A Plastic Ocean screens on 28 February in Melbourne, 11 March in Sydney and 25 March in Brisbane.
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Freightened | Denis Delestrac
Review by Rob Gilchrist
In today’s globalised world, it is increasingly common for the goods we use on a daily basis to have travelled farther than even the most intrepid traveller. But what is the true cost of this intensifying globalisation of goods? While cheap products are now more readily available than at any other time in history, there are widespread effects that are often ignored in our hunt for bargains and convenience. Noting this, writer and director, Denis Delestrac, attempts to lay bare the impact of the ever increasing shipping industry in Freightened – The Real Price of Shipping.
Freightened, narrated by Trevor Hayes, begins by emphasising the size of the industry and scope of the problem. Startlingly, roughly “90% of everything we consume” in the West arrives by sea. But this is only part of the story. Much of what we eat, wear or use is comprised of various parts, from various ports across the globe, coming together to form a cheap product at the cost of countless lives along the way.
This may seem an exaggeration, but as Freightened journeys across the various intricacies of the industry, an awareness begins to develop about the true damage created by this essential industry. From the abuse of cheap labour, to deliberate manipulation of international law, with a lot of environmental degradation thrown in, these industry heavyweights are responsible for significant worldwide damage.
Despite this, Freightened does not get lost in the calamity and does not let the message get lost in the details. In fact, with calm recognition of economic facts, Delestrac leaves the watcher with hope for a better future, laying out careful considerations that would drastically change the face of shipping and restore balance to an essential, irreplaceable industry.
Freightened screens on 2 March in Melbourne.
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White Waves | Inka Reichert
Review by Heath Chamerski
“It’s much more attractive for people to modify the environment, rather than modifying their own behaviour. But surfers have trained themselves to fit in with the rhythms of nature”
The above quote, from surfer and activist Tony Butt, perfectly encapsulates the message of the absorbing environmental documentary White Waves, which shines a light on a group of surfers who have become campaigners against often invisible but insidious ocean pollution.
As stated early in the documentary, surfers have traditionally been viewed as a selfish group, who feel like they own the waves. This unfair stigma is shattered repeatedly in the film, which details the efforts of European surfers fighting those who pollute the sea.
Focusing on the crusading efforts of board riders in both France and England, we’re introduced to the various members of two groups, Surfrider Foundation Europe and Surfers Against Sewage, who fight, both in the courts and on the beaches, to protect the more than 700 ocean organisms at risk from pollution and debris. But it is not an easy task, with harmful murky black liquor to small plastic wheels being just some of the things that the groups have taken corporations to task over and demanded they lift their game.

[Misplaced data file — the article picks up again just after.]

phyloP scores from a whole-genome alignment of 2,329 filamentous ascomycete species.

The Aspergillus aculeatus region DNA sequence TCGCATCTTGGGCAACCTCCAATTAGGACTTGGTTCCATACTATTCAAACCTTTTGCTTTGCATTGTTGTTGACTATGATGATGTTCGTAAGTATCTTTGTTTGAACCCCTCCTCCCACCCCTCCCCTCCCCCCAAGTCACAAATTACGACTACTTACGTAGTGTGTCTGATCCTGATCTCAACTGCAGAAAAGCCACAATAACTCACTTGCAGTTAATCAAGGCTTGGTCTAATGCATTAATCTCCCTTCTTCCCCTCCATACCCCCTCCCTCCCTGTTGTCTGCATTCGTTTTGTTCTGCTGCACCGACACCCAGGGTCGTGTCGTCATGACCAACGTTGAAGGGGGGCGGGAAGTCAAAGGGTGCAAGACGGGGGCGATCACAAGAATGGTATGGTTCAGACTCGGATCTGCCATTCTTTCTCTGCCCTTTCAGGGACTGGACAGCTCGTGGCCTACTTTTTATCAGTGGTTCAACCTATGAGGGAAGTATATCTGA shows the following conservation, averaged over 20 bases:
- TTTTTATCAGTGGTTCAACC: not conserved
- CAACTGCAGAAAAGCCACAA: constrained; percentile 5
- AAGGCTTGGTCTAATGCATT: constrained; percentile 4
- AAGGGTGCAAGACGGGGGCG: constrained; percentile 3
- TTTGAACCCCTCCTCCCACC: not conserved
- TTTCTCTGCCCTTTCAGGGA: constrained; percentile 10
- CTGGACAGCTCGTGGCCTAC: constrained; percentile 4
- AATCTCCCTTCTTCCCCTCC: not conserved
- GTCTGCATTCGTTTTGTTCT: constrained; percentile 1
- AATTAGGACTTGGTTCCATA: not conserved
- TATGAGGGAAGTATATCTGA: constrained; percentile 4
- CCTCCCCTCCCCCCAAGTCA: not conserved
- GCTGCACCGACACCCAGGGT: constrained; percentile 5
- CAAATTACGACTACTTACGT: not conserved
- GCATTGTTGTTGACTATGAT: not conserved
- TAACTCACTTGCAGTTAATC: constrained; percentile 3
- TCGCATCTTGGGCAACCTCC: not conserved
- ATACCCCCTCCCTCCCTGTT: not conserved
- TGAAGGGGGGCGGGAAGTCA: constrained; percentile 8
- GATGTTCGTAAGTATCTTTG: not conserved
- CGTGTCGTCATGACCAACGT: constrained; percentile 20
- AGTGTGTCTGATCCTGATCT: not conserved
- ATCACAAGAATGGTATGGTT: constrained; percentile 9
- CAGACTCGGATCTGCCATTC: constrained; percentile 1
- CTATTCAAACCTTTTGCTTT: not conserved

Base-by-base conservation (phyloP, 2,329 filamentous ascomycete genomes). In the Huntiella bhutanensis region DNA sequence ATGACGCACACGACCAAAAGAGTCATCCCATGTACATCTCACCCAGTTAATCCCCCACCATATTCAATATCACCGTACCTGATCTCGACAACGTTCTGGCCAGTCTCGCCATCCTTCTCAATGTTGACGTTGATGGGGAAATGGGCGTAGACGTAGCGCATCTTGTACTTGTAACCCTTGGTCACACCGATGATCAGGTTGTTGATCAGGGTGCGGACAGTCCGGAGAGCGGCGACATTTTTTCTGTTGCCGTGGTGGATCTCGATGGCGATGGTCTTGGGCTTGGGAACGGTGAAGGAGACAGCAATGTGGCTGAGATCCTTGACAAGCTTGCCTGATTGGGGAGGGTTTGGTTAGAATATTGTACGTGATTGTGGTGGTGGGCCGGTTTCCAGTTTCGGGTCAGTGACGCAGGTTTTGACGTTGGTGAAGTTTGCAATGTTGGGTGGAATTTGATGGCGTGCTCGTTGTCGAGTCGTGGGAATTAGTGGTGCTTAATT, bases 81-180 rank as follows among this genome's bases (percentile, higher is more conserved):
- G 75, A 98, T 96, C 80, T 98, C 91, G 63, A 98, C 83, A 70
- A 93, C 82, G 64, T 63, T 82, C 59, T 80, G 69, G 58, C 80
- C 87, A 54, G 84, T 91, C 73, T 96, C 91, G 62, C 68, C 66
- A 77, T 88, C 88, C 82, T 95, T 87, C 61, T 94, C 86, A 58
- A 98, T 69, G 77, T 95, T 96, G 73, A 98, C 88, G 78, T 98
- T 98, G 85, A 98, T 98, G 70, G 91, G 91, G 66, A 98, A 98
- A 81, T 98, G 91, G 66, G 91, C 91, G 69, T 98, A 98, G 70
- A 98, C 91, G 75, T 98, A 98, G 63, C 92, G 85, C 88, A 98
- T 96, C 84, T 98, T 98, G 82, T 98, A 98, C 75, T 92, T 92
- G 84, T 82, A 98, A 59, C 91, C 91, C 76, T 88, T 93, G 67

While this documentary is largely made up of talking heads and is not as cinematic as most surfing documentaries, White Waves is inspirational, but also frustrating at times in that the battles these activists are fighting should have been settled decades ago. The coverage of the activism in both England and France also gives this film a large scope and effectively contrasts the issues both countries face.
Despite the serious issue the film tackles, White Waves is an overall optimistic experience about some incredible human beings whose efforts will no doubt have positive consequences for us all.
White Waves screens on 23 February in Melbourne.
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What Lies Below | Emanuel Hoss-Desmarais
Review by Stephanie Griffin
Emanuel Hoss-Desmarais’ What Lies Below examines the environmental impact of industry, excess and waste on Canada’s extensive waterways. Lawrence Gunther, a fishing enthusiast and conservationist, acts as guide and interviewer. Gunther is a physically blind man attempting to lead the philosophically blinded to a state of environmentalist enlightenment.
Gunther gives audience to the creatures struggling to survive beneath the surface of the water; and to the unheard local communities who have witnessed the carnage of an ecosystem under siege. His visual impairment does not limit his capacity to relate to nature. In fact, his immersive and interactive relationships with fish, water habitats, and his guide dog Maestro, demonstrate kinship with the natural world.
By feeling the environment, listening to it, and smelling it, the viewer is encouraged not to objectify the natural world or to assume its purpose is to be consumed by humans. Those aspects of the environment that humanity benefits from, but cannot see, are validated.
The film is extremely concerned with promoting sustainable fishing practices. Gunther cannot escape the inherent contradictions in recreational fishing, where people are simultaneously seeking to connect with and to overpower ocean life. However, it is the overt commodification of fish that is shown to be morally void rather than morally ambiguous. Large-scale industrial fishing processes forebode an unsustainable, stark and inhumane future.
So as to highlight the immediate threat posed by overfishing and water pollution to Canada’s waters, the film is deliberate and serious in construction. Hoss-Desmarais allows shots to linger on uranium wastelands, bitumen refineries and empty towns, reminding the audience of the consequences of prioritising profits above balance.